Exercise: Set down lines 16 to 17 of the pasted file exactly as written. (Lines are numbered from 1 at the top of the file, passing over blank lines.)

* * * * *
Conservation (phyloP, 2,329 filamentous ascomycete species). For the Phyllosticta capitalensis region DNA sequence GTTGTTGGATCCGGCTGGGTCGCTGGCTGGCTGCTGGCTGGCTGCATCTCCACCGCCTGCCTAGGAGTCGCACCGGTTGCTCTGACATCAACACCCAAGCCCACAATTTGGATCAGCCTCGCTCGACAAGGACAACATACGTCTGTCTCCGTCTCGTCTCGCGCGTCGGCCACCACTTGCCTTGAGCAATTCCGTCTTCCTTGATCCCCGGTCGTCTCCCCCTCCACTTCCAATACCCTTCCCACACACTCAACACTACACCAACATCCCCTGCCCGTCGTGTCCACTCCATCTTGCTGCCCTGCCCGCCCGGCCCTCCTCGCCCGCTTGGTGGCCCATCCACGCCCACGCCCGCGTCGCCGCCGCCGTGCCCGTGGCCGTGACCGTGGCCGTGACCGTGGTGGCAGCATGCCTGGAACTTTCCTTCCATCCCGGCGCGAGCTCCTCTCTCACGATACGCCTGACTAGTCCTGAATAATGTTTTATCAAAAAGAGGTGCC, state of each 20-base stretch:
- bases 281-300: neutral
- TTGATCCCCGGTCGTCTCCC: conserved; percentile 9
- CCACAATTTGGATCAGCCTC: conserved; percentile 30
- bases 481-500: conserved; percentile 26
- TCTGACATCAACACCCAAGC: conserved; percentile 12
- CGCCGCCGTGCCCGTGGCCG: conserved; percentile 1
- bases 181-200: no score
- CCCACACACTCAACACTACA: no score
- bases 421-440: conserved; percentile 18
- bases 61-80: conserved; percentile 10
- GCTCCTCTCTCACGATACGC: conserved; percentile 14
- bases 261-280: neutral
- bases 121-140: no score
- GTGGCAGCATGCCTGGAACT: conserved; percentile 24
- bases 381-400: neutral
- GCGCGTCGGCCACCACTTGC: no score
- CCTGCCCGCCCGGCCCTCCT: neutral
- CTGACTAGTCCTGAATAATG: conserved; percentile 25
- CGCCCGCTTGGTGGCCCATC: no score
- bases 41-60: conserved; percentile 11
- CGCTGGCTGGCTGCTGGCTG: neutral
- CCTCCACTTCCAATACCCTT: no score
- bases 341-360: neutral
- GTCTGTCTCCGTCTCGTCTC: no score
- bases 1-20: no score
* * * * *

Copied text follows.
- bases 381-400: neutral
- GCGCGTCGGCCACCACTTGC: no score